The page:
What is the future of anthrax? Do we face an escalating epidemic of ever more infections and a future life of fear, disease and death? Certainly not.

I would like to outline the reasons that indicate that anthrax is not the ultimate doomsday threat. My arguments, however, should not be taken as reasons for complacency. What is needed is serious concern without hysteria, prudent action without panic.

First, we know that a bacteria, not a virus, causes anthrax. Bacterial diseases are much easier to treat because they are sensitive to many antibiotics and good vaccines can be prepared against the causative agent — witness the successful control of bacterial killers such as typhoid, pneumonia and hemophilus.

Second, while we know relatively little about the anthrax organism, mainly because it has not been a prevalent human pathogen in recent times, the organism is a member of the genus Bacillus. Microbiologists have studied a close relative of anthrax, the harmless hay bacillus, for over 50 years. Thus, we know much about the properties of this group of organisms and about the biology of spores. We know how these bacteria grow, how they transform to spore form, and what antibiotics are useful in controlling them.

Third, new studies reported in the past six months point the way to the design of drugs which may block or inactivate the lethal factor, a protein, synthesized by the anthrax organism. Such drugs might even treat advanced cases that may be no longer sensitive to antibiotics.

Fourth, immunization against anthrax has been spectacularly successful in nearly ridding the world of its threat as a veterinary scourge. Indeed, the success of anthrax vaccination of sheep at the French town of Pouilly-le-Fort in 1881 consolidated the reputation of the chemist, Louis Pasteur, as a great leader in medical research. Vaccines for use in humans have been used with demonstrated efficacy for over 40 years in high-risk populations. While the existing vaccines have shortcomings, the possibility of vaccination has been proven, and it is only a matter of time and effort — code words for money and resolve — to develop much better vaccines.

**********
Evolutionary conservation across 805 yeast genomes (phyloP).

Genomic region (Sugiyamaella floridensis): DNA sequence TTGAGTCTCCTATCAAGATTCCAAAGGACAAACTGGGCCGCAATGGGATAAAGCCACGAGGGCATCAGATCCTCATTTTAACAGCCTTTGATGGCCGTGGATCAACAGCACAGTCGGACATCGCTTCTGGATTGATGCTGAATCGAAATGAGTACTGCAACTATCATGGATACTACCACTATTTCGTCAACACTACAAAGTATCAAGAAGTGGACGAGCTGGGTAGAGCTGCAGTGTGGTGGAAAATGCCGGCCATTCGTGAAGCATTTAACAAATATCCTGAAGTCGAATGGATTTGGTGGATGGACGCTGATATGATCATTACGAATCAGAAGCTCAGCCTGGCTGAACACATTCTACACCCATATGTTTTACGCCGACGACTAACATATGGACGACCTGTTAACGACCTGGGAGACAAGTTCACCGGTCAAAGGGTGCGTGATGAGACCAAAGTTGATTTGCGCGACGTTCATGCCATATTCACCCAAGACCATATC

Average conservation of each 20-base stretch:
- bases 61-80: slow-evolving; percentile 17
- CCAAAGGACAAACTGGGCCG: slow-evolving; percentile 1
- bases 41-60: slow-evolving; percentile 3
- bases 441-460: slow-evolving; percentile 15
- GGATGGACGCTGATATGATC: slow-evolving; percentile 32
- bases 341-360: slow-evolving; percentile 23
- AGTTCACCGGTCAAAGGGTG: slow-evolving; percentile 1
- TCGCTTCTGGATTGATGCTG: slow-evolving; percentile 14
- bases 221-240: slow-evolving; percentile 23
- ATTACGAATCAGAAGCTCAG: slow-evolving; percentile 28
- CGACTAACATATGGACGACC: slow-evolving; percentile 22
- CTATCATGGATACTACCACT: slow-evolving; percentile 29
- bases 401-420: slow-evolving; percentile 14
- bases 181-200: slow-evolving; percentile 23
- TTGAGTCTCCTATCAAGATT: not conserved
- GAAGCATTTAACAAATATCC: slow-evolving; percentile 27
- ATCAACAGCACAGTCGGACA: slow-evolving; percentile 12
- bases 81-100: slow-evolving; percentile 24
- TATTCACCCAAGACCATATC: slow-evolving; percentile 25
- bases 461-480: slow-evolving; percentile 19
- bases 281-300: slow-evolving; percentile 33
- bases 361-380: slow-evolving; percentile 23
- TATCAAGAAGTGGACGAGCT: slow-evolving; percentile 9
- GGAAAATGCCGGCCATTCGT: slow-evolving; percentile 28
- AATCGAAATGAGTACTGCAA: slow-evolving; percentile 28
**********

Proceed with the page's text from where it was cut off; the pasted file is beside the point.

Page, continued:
Fifth and finally, although the most dangerous form of human anthrax is acquired by inhaling fine particles containing anthrax spores, once the spores settle out of the air, there seems little likelihood of infection. In past epidemics, the case rate dropped to zero after about six weeks, even though the spores remained in the environment and no specific decontamination occurred. In experiments by the U.S. military, re-aerosolization of spores in dirt was difficult if not impossible.

The scientific knowledge of anthrax, its microbiology, its epidemiology and its immunology, suggests that we can be confident that, if necessary, we can control this organism, we can develop improved therapy for the human illnesses it causes, and we can render it relatively harmless.

That we have not yet done so is only because we have not judged it a sufficiently serious threat to warrant such an investment of our national resources. Perhaps now is the time to do so.

William Summers is a professor of therapeutic radiology in the Yale Medical School, a professor in the Molecular Biochemistry and Biophysics Department, and a lecturer in the History Department.